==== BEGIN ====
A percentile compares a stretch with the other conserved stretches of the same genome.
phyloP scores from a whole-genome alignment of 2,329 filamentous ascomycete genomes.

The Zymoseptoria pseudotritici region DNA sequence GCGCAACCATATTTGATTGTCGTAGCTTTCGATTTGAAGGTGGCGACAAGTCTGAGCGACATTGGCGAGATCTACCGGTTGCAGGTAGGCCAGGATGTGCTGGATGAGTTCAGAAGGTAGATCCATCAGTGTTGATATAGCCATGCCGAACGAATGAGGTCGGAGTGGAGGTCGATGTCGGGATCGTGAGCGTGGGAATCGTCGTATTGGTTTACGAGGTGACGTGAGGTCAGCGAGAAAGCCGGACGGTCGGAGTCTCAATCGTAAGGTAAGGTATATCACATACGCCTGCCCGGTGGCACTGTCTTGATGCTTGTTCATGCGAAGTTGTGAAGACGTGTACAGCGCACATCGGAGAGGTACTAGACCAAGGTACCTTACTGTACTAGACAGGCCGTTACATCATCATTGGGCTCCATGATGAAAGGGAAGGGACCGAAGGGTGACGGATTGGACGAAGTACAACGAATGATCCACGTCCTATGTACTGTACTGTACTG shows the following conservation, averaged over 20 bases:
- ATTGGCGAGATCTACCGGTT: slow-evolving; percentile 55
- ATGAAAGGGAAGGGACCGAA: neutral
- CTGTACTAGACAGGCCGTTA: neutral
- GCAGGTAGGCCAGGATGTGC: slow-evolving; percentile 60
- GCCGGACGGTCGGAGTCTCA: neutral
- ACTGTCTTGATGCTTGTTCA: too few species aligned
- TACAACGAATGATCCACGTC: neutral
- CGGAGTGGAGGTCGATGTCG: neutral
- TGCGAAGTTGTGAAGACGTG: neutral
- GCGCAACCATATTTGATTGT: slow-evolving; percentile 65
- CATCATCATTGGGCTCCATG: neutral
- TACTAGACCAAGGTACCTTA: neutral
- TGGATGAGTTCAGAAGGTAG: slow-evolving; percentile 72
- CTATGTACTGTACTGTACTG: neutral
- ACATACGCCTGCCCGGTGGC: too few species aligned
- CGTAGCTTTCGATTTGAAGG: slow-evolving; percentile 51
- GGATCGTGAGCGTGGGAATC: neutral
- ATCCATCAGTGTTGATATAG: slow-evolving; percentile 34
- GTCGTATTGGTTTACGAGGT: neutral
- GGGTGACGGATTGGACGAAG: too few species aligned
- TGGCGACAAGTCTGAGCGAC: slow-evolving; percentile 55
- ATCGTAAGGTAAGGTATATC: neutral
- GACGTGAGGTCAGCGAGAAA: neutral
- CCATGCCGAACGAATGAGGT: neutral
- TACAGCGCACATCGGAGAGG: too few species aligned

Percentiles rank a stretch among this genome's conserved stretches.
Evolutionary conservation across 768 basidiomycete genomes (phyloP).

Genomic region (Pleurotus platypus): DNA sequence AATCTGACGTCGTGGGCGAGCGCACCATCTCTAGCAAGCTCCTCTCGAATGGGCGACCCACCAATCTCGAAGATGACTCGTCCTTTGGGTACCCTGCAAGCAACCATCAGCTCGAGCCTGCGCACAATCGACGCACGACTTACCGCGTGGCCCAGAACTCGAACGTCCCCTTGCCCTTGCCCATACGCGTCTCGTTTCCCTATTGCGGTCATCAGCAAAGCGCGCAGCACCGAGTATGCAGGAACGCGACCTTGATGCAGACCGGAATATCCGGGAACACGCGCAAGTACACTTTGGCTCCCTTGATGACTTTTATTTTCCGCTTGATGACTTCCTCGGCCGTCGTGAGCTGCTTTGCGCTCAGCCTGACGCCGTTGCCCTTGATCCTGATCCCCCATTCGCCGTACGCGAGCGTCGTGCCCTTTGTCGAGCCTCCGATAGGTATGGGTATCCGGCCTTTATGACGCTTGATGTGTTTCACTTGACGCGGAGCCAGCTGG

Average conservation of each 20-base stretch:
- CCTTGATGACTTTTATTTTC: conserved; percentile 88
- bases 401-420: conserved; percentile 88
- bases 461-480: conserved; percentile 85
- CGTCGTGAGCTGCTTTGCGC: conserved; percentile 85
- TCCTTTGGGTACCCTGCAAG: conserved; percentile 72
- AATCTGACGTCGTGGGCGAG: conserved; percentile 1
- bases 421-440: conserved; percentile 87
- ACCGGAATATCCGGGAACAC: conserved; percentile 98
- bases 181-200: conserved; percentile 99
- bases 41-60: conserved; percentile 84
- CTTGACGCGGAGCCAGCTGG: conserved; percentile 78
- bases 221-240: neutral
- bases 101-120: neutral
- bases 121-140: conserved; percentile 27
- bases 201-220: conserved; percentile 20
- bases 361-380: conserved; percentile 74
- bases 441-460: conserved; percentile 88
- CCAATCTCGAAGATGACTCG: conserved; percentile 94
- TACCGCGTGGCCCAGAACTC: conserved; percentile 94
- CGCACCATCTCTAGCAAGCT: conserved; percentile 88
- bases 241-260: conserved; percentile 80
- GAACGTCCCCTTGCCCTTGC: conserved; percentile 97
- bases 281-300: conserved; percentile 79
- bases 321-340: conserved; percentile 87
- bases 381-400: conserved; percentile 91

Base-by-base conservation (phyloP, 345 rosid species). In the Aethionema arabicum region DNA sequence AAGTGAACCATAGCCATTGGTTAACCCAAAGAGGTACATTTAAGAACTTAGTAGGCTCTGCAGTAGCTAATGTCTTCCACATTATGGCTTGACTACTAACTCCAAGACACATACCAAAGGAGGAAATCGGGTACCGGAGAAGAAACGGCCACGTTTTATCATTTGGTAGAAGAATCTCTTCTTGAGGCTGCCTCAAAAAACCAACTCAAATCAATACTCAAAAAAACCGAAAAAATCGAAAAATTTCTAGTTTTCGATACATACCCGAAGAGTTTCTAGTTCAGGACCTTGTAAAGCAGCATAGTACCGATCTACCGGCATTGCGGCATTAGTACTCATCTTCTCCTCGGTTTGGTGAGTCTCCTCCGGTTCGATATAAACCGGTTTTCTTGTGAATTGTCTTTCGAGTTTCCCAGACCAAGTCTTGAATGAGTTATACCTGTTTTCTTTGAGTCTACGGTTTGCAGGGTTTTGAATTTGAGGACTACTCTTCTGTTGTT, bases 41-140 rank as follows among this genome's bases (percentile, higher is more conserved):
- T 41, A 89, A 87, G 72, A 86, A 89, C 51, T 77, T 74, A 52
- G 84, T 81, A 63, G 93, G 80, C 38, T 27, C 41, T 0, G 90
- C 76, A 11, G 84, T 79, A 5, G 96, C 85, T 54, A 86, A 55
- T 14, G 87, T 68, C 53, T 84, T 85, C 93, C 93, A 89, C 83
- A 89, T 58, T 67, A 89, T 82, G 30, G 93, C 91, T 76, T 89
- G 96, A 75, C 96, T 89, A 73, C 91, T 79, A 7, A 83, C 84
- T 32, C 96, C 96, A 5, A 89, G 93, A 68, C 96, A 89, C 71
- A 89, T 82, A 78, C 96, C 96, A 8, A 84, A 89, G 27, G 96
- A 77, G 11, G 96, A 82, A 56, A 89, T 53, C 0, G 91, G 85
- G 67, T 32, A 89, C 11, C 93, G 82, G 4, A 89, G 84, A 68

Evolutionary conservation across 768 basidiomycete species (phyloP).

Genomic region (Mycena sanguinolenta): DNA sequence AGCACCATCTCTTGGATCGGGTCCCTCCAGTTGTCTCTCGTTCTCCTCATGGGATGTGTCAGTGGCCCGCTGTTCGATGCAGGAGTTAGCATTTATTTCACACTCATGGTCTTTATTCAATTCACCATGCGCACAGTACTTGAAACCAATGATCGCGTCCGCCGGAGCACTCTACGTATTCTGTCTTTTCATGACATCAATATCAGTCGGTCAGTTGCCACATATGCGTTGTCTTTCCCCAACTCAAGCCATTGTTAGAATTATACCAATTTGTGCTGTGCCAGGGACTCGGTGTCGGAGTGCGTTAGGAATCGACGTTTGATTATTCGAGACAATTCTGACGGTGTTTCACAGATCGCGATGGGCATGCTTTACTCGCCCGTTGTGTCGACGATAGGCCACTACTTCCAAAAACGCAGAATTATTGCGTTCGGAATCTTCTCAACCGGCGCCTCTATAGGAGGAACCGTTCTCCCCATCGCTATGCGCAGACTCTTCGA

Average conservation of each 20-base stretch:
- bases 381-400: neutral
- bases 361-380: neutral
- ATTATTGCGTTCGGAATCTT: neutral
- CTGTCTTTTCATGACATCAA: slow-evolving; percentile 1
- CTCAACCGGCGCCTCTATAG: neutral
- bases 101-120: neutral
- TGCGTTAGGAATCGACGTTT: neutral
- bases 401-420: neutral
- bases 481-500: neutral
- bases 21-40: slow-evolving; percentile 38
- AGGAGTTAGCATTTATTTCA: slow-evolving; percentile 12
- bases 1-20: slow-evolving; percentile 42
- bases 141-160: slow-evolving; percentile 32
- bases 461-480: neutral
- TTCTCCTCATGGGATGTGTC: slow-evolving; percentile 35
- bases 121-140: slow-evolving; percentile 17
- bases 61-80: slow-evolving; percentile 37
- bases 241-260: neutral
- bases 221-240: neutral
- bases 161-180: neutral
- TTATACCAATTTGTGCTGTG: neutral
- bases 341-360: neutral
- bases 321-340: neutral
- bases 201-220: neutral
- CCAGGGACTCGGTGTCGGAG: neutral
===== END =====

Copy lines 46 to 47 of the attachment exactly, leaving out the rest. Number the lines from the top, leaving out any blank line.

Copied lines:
- bases 121-140: conserved; percentile 27
- bases 201-220: conserved; percentile 20